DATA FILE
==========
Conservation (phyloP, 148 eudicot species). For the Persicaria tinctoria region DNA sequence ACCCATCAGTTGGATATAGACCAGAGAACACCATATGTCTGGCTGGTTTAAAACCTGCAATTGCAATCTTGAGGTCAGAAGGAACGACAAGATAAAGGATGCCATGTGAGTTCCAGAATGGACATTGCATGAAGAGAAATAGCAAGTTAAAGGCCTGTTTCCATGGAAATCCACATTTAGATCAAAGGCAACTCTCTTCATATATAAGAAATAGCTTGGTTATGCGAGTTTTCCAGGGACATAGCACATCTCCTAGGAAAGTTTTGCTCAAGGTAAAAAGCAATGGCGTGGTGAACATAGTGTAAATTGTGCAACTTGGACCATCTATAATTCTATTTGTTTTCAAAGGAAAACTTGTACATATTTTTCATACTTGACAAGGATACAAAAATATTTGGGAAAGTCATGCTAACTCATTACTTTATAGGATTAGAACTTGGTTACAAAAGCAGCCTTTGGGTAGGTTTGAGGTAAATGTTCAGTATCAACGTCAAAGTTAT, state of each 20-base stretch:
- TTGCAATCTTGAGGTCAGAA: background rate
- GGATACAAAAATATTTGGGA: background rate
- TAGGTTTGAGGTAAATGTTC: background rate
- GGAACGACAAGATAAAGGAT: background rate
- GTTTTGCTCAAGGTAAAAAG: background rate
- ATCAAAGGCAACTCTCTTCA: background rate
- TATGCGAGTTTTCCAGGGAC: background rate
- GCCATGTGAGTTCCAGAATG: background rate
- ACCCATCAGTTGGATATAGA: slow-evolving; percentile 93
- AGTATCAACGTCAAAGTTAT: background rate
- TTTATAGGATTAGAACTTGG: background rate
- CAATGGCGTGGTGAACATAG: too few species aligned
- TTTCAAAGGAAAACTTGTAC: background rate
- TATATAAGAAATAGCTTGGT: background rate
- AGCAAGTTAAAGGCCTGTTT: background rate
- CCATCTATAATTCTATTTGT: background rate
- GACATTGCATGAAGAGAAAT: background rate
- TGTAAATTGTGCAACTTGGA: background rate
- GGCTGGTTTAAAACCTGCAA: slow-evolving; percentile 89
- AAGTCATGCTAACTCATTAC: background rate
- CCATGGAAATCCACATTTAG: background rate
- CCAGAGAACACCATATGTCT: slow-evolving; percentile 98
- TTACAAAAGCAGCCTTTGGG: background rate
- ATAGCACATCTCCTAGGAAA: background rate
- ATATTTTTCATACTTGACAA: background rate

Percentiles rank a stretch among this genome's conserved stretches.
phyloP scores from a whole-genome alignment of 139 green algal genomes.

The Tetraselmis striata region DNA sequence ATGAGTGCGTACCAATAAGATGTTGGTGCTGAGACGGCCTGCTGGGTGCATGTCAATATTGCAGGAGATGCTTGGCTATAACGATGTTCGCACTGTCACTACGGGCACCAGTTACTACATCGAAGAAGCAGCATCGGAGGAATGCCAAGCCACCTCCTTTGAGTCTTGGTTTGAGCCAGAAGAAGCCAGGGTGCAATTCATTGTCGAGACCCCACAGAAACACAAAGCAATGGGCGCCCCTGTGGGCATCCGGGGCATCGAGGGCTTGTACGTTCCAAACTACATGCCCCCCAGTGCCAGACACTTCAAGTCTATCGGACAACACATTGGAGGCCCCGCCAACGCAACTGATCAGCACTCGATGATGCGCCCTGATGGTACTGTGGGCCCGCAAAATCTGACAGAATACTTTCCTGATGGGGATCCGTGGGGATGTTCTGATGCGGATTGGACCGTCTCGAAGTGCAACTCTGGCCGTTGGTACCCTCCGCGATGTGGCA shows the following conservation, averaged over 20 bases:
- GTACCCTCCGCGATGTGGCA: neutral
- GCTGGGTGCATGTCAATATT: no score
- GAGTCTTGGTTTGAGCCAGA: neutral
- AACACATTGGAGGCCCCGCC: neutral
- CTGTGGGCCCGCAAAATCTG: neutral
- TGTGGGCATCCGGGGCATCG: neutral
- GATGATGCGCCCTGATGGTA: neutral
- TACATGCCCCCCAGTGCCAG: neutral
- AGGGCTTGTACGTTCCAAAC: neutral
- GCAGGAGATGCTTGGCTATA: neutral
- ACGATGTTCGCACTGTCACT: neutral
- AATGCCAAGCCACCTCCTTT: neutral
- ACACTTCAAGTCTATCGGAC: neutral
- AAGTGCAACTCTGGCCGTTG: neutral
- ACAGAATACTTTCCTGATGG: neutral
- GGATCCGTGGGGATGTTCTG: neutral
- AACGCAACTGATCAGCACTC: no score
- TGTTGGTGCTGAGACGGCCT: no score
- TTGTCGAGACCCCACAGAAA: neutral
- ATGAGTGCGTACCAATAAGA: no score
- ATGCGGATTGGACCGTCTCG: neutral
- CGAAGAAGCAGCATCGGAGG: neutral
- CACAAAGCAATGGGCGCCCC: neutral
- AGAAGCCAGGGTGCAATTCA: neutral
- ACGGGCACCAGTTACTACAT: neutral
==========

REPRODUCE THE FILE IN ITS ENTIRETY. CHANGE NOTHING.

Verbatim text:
Conservation (phyloP, 148 eudicot species). For the Persicaria tinctoria region DNA sequence ACCCATCAGTTGGATATAGACCAGAGAACACCATATGTCTGGCTGGTTTAAAACCTGCAATTGCAATCTTGAGGTCAGAAGGAACGACAAGATAAAGGATGCCATGTGAGTTCCAGAATGGACATTGCATGAAGAGAAATAGCAAGTTAAAGGCCTGTTTCCATGGAAATCCACATTTAGATCAAAGGCAACTCTCTTCATATATAAGAAATAGCTTGGTTATGCGAGTTTTCCAGGGACATAGCACATCTCCTAGGAAAGTTTTGCTCAAGGTAAAAAGCAATGGCGTGGTGAACATAGTGTAAATTGTGCAACTTGGACCATCTATAATTCTATTTGTTTTCAAAGGAAAACTTGTACATATTTTTCATACTTGACAAGGATACAAAAATATTTGGGAAAGTCATGCTAACTCATTACTTTATAGGATTAGAACTTGGTTACAAAAGCAGCCTTTGGGTAGGTTTGAGGTAAATGTTCAGTATCAACGTCAAAGTTAT, state of each 20-base stretch:
- TTGCAATCTTGAGGTCAGAA: background rate
- GGATACAAAAATATTTGGGA: background rate
- TAGGTTTGAGGTAAATGTTC: background rate
- GGAACGACAAGATAAAGGAT: background rate
- GTTTTGCTCAAGGTAAAAAG: background rate
- ATCAAAGGCAACTCTCTTCA: background rate
- TATGCGAGTTTTCCAGGGAC: background rate
- GCCATGTGAGTTCCAGAATG: background rate
- ACCCATCAGTTGGATATAGA: slow-evolving; percentile 93
- AGTATCAACGTCAAAGTTAT: background rate
- TTTATAGGATTAGAACTTGG: background rate
- CAATGGCGTGGTGAACATAG: too few species aligned
- TTTCAAAGGAAAACTTGTAC: background rate
- TATATAAGAAATAGCTTGGT: background rate
- AGCAAGTTAAAGGCCTGTTT: background rate
- CCATCTATAATTCTATTTGT: background rate
- GACATTGCATGAAGAGAAAT: background rate
- TGTAAATTGTGCAACTTGGA: background rate
- GGCTGGTTTAAAACCTGCAA: slow-evolving; percentile 89
- AAGTCATGCTAACTCATTAC: background rate
- CCATGGAAATCCACATTTAG: background rate
- CCAGAGAACACCATATGTCT: slow-evolving; percentile 98
- TTACAAAAGCAGCCTTTGGG: background rate
- ATAGCACATCTCCTAGGAAA: background rate
- ATATTTTTCATACTTGACAA: background rate

Percentiles rank a stretch among this genome's conserved stretches.
phyloP scores from a whole-genome alignment of 139 green algal genomes.

The Tetraselmis striata region DNA sequence ATGAGTGCGTACCAATAAGATGTTGGTGCTGAGACGGCCTGCTGGGTGCATGTCAATATTGCAGGAGATGCTTGGCTATAACGATGTTCGCACTGTCACTACGGGCACCAGTTACTACATCGAAGAAGCAGCATCGGAGGAATGCCAAGCCACCTCCTTTGAGTCTTGGTTTGAGCCAGAAGAAGCCAGGGTGCAATTCATTGTCGAGACCCCACAGAAACACAAAGCAATGGGCGCCCCTGTGGGCATCCGGGGCATCGAGGGCTTGTACGTTCCAAACTACATGCCCCCCAGTGCCAGACACTTCAAGTCTATCGGACAACACATTGGAGGCCCCGCCAACGCAACTGATCAGCACTCGATGATGCGCCCTGATGGTACTGTGGGCCCGCAAAATCTGACAGAATACTTTCCTGATGGGGATCCGTGGGGATGTTCTGATGCGGATTGGACCGTCTCGAAGTGCAACTCTGGCCGTTGGTACCCTCCGCGATGTGGCA shows the following conservation, averaged over 20 bases:
- GTACCCTCCGCGATGTGGCA: neutral
- GCTGGGTGCATGTCAATATT: no score
- GAGTCTTGGTTTGAGCCAGA: neutral
- AACACATTGGAGGCCCCGCC: neutral
- CTGTGGGCCCGCAAAATCTG: neutral
- TGTGGGCATCCGGGGCATCG: neutral
- GATGATGCGCCCTGATGGTA: neutral
- TACATGCCCCCCAGTGCCAG: neutral
- AGGGCTTGTACGTTCCAAAC: neutral
- GCAGGAGATGCTTGGCTATA: neutral
- ACGATGTTCGCACTGTCACT: neutral
- AATGCCAAGCCACCTCCTTT: neutral
- ACACTTCAAGTCTATCGGAC: neutral
- AAGTGCAACTCTGGCCGTTG: neutral
- ACAGAATACTTTCCTGATGG: neutral
- GGATCCGTGGGGATGTTCTG: neutral
- AACGCAACTGATCAGCACTC: no score
- TGTTGGTGCTGAGACGGCCT: no score
- TTGTCGAGACCCCACAGAAA: neutral
- ATGAGTGCGTACCAATAAGA: no score
- ATGCGGATTGGACCGTCTCG: neutral
- CGAAGAAGCAGCATCGGAGG: neutral
- CACAAAGCAATGGGCGCCCC: neutral
- AGAAGCCAGGGTGCAATTCA: neutral
- ACGGGCACCAGTTACTACAT: neutral